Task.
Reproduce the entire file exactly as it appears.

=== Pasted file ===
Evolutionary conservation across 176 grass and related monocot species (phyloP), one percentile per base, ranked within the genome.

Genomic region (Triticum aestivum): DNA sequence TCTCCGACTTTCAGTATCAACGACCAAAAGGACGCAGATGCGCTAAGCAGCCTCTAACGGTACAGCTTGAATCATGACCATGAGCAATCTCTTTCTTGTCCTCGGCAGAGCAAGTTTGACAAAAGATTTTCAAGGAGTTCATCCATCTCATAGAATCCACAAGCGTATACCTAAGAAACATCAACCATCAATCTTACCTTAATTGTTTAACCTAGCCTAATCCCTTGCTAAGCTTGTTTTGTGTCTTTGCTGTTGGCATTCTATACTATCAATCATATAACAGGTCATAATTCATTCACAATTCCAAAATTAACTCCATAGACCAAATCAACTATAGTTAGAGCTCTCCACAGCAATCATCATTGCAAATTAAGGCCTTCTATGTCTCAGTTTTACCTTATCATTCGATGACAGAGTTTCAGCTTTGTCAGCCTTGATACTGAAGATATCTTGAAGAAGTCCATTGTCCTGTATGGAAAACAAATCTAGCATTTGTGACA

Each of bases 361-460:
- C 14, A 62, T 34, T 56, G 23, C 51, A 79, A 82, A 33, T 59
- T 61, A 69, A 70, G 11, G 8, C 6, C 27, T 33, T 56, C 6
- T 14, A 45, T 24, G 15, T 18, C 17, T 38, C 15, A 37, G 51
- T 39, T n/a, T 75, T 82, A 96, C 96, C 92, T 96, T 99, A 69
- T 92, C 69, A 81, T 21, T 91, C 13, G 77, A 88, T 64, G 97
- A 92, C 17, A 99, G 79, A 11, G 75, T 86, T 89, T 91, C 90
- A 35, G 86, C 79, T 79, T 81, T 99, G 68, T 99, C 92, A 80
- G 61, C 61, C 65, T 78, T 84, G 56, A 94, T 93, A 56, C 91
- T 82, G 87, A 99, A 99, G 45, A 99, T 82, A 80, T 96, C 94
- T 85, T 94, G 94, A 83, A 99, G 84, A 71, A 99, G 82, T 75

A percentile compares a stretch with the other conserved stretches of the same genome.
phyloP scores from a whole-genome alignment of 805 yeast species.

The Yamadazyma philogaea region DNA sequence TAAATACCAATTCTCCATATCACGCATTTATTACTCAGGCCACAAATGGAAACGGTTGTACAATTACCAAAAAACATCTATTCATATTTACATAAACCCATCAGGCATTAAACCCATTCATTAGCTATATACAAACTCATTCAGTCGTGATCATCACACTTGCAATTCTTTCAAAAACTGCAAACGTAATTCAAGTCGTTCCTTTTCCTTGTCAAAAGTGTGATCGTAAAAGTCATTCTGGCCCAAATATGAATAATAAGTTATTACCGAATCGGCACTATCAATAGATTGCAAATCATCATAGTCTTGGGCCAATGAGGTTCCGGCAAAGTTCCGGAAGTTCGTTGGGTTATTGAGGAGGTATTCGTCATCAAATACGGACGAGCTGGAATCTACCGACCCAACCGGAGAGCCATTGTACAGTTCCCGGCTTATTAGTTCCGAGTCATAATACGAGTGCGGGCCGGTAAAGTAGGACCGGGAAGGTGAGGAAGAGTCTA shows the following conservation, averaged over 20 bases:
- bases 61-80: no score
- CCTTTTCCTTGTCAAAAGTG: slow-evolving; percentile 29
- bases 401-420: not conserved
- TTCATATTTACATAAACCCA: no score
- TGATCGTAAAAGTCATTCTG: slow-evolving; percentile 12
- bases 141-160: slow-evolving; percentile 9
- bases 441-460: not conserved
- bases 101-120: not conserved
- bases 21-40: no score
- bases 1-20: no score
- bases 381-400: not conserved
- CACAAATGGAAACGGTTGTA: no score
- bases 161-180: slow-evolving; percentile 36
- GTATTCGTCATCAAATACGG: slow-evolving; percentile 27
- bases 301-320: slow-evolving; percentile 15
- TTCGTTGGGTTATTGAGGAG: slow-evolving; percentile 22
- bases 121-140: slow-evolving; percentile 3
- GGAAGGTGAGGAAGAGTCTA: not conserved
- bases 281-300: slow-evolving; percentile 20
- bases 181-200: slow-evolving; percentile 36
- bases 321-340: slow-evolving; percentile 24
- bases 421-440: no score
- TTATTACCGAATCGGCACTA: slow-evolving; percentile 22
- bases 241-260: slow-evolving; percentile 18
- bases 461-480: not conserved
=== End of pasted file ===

Evolutionary conservation across 176 grass and related monocot species (phyloP), one percentile per base, ranked within the genome.

Genomic region (Triticum aestivum): DNA sequence TCTCCGACTTTCAGTATCAACGACCAAAAGGACGCAGATGCGCTAAGCAGCCTCTAACGGTACAGCTTGAATCATGACCATGAGCAATCTCTTTCTTGTCCTCGGCAGAGCAAGTTTGACAAAAGATTTTCAAGGAGTTCATCCATCTCATAGAATCCACAAGCGTATACCTAAGAAACATCAACCATCAATCTTACCTTAATTGTTTAACCTAGCCTAATCCCTTGCTAAGCTTGTTTTGTGTCTTTGCTGTTGGCATTCTATACTATCAATCATATAACAGGTCATAATTCATTCACAATTCCAAAATTAACTCCATAGACCAAATCAACTATAGTTAGAGCTCTCCACAGCAATCATCATTGCAAATTAAGGCCTTCTATGTCTCAGTTTTACCTTATCATTCGATGACAGAGTTTCAGCTTTGTCAGCCTTGATACTGAAGATATCTTGAAGAAGTCCATTGTCCTGTATGGAAAACAAATCTAGCATTTGTGACA

Each of bases 361-460:
- C 14, A 62, T 34, T 56, G 23, C 51, A 79, A 82, A 33, T 59
- T 61, A 69, A 70, G 11, G 8, C 6, C 27, T 33, T 56, C 6
- T 14, A 45, T 24, G 15, T 18, C 17, T 38, C 15, A 37, G 51
- T 39, T n/a, T 75, T 82, A 96, C 96, C 92, T 96, T 99, A 69
- T 92, C 69, A 81, T 21, T 91, C 13, G 77, A 88, T 64, G 97
- A 92, C 17, A 99, G 79, A 11, G 75, T 86, T 89, T 91, C 90
- A 35, G 86, C 79, T 79, T 81, T 99, G 68, T 99, C 92, A 80
- G 61, C 61, C 65, T 78, T 84, G 56, A 94, T 93, A 56, C 91
- T 82, G 87, A 99, A 99, G 45, A 99, T 82, A 80, T 96, C 94
- T 85, T 94, G 94, A 83, A 99, G 84, A 71, A 99, G 82, T 75

A percentile compares a stretch with the other conserved stretches of the same genome.
phyloP scores from a whole-genome alignment of 805 yeast species.

The Yamadazyma philogaea region DNA sequence TAAATACCAATTCTCCATATCACGCATTTATTACTCAGGCCACAAATGGAAACGGTTGTACAATTACCAAAAAACATCTATTCATATTTACATAAACCCATCAGGCATTAAACCCATTCATTAGCTATATACAAACTCATTCAGTCGTGATCATCACACTTGCAATTCTTTCAAAAACTGCAAACGTAATTCAAGTCGTTCCTTTTCCTTGTCAAAAGTGTGATCGTAAAAGTCATTCTGGCCCAAATATGAATAATAAGTTATTACCGAATCGGCACTATCAATAGATTGCAAATCATCATAGTCTTGGGCCAATGAGGTTCCGGCAAAGTTCCGGAAGTTCGTTGGGTTATTGAGGAGGTATTCGTCATCAAATACGGACGAGCTGGAATCTACCGACCCAACCGGAGAGCCATTGTACAGTTCCCGGCTTATTAGTTCCGAGTCATAATACGAGTGCGGGCCGGTAAAGTAGGACCGGGAAGGTGAGGAAGAGTCTA shows the following conservation, averaged over 20 bases:
- bases 61-80: no score
- CCTTTTCCTTGTCAAAAGTG: slow-evolving; percentile 29
- bases 401-420: not conserved
- TTCATATTTACATAAACCCA: no score
- TGATCGTAAAAGTCATTCTG: slow-evolving; percentile 12
- bases 141-160: slow-evolving; percentile 9
- bases 441-460: not conserved
- bases 101-120: not conserved
- bases 21-40: no score
- bases 1-20: no score
- bases 381-400: not conserved
- CACAAATGGAAACGGTTGTA: no score
- bases 161-180: slow-evolving; percentile 36
- GTATTCGTCATCAAATACGG: slow-evolving; percentile 27
- bases 301-320: slow-evolving; percentile 15
- TTCGTTGGGTTATTGAGGAG: slow-evolving; percentile 22
- bases 121-140: slow-evolving; percentile 3
- GGAAGGTGAGGAAGAGTCTA: not conserved
- bases 281-300: slow-evolving; percentile 20
- bases 181-200: slow-evolving; percentile 36
- bases 321-340: slow-evolving; percentile 24
- bases 421-440: no score
- TTATTACCGAATCGGCACTA: slow-evolving; percentile 22
- bases 241-260: slow-evolving; percentile 18
- bases 461-480: not conserved